Borrowing stock is nowadays much more expensive than ever it used to be. This is because the banks have given up on trusting one another. There is the further problem that the spread firms decide to nick a further c. 3% p.a. I do not blame them – after all, they are declaredly acting for themselves. But it raises the question whether it is better to buy puts than sell stock. I am not sure: is there a mathematician out there that can set me right?
Youthful enterprise: a Miss McCann, a 19 years old student, of Northern Ireland laid out £25,000 in multiple bets about a year ago and won £1m. Bet365 refuse to pay out since her stake was obviously (or so Bet365 claim) not that of Miss McCann but of some other party. Bet365 says its rules are clear on this point. Miss McCann’s solicitors say that this rule is obscure and deep in the terms and conditions which Miss McCann accepted before placing her bet.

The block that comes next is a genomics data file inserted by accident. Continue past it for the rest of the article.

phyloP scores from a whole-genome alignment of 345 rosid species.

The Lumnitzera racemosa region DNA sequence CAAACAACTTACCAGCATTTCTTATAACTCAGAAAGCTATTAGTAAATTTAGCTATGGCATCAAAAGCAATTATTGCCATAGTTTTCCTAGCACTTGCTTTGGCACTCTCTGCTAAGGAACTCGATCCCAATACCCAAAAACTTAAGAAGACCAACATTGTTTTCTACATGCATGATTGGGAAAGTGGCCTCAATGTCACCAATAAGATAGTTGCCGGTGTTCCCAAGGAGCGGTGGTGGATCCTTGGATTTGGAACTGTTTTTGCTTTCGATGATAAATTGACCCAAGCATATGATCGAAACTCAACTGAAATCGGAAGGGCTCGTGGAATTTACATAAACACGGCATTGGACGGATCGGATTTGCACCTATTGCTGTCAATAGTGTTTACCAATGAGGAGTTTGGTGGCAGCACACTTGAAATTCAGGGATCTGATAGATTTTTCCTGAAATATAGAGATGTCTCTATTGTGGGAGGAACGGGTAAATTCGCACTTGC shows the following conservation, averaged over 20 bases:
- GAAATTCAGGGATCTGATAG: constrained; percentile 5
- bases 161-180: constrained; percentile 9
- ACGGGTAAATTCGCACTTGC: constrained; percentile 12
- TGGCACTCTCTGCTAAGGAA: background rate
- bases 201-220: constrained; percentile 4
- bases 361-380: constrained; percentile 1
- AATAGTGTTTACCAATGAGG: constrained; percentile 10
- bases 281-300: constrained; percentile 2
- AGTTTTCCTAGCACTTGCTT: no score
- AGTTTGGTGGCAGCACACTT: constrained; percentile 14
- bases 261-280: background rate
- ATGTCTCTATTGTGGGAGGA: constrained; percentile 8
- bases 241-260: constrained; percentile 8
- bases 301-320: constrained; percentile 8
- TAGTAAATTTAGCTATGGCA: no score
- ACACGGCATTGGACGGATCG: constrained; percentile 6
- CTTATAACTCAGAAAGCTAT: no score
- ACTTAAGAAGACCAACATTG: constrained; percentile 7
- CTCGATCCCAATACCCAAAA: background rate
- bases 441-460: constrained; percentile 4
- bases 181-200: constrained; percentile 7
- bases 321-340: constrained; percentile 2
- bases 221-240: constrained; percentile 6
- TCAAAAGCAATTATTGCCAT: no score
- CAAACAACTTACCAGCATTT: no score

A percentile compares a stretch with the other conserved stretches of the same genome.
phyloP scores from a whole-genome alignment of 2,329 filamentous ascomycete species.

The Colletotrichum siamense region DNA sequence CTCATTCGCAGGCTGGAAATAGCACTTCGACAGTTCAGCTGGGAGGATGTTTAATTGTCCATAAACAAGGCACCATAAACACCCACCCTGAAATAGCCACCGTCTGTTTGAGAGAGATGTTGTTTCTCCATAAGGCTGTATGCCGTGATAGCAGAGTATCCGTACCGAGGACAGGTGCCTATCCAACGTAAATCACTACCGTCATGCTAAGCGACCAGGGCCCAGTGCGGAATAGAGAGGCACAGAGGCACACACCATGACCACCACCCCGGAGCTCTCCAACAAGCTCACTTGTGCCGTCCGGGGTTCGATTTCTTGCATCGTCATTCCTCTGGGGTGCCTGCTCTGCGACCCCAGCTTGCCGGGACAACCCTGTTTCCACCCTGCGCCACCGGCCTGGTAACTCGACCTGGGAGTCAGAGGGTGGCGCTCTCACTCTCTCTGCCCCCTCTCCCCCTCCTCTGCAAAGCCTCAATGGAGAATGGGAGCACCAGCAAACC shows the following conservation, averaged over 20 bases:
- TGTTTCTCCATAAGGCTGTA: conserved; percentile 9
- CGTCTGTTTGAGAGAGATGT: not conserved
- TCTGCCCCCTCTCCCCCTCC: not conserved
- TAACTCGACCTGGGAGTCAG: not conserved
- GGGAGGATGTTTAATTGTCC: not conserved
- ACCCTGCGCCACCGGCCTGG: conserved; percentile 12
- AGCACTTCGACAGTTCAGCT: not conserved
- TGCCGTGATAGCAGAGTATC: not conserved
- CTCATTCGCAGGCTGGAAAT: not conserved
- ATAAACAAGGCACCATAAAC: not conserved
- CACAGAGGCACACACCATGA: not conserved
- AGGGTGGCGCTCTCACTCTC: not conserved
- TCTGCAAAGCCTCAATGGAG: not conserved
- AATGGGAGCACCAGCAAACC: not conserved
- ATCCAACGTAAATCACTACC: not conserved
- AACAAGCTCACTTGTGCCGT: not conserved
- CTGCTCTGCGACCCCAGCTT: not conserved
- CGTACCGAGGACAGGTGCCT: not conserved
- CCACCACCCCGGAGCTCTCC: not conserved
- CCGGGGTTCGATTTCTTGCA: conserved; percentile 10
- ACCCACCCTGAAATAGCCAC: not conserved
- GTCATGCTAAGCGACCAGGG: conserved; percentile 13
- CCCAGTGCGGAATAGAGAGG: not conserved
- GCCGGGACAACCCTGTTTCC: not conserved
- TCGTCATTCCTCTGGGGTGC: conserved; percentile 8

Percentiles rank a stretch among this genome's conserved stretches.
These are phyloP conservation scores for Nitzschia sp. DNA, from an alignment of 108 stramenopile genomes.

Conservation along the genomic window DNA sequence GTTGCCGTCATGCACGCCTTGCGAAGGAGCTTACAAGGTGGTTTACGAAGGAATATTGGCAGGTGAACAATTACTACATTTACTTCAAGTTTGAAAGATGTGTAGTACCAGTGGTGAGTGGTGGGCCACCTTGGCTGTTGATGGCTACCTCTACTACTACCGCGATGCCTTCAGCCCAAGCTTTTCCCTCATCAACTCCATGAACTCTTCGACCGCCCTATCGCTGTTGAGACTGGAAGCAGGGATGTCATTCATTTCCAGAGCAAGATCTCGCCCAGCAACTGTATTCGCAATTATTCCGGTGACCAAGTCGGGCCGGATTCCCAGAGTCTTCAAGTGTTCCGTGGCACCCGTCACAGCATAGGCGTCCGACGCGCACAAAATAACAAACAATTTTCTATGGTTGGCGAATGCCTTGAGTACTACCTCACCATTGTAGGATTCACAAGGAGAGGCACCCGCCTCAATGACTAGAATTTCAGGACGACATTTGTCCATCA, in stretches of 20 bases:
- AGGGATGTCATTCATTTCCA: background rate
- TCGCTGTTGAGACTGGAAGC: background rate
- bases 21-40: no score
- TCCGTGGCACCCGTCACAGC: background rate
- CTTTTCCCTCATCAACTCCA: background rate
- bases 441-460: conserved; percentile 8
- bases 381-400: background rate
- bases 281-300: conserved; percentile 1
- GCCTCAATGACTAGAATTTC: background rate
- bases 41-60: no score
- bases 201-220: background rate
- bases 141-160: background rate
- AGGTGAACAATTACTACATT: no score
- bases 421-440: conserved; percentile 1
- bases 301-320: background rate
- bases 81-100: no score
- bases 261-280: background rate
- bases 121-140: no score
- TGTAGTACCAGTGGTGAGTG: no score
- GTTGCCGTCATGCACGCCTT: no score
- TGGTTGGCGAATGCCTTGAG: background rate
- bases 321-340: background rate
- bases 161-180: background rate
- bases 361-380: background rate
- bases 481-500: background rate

I imagine that exchange of documents will include Miss McCann’s bank statements but, even so, it is not obvious that one can certainly conclude from a study of such bank statements that it was not her money that went to Bet365 when the bet was placed. Further, the balance of the probabilities test is not particularly satisfactory either.
Carillion (CLLN) took just four years longer than I expected to collapse. I expect that there is more down to come. Now 120p.
Finally, has any reader ever encountered a young adage? If so, you really are unique.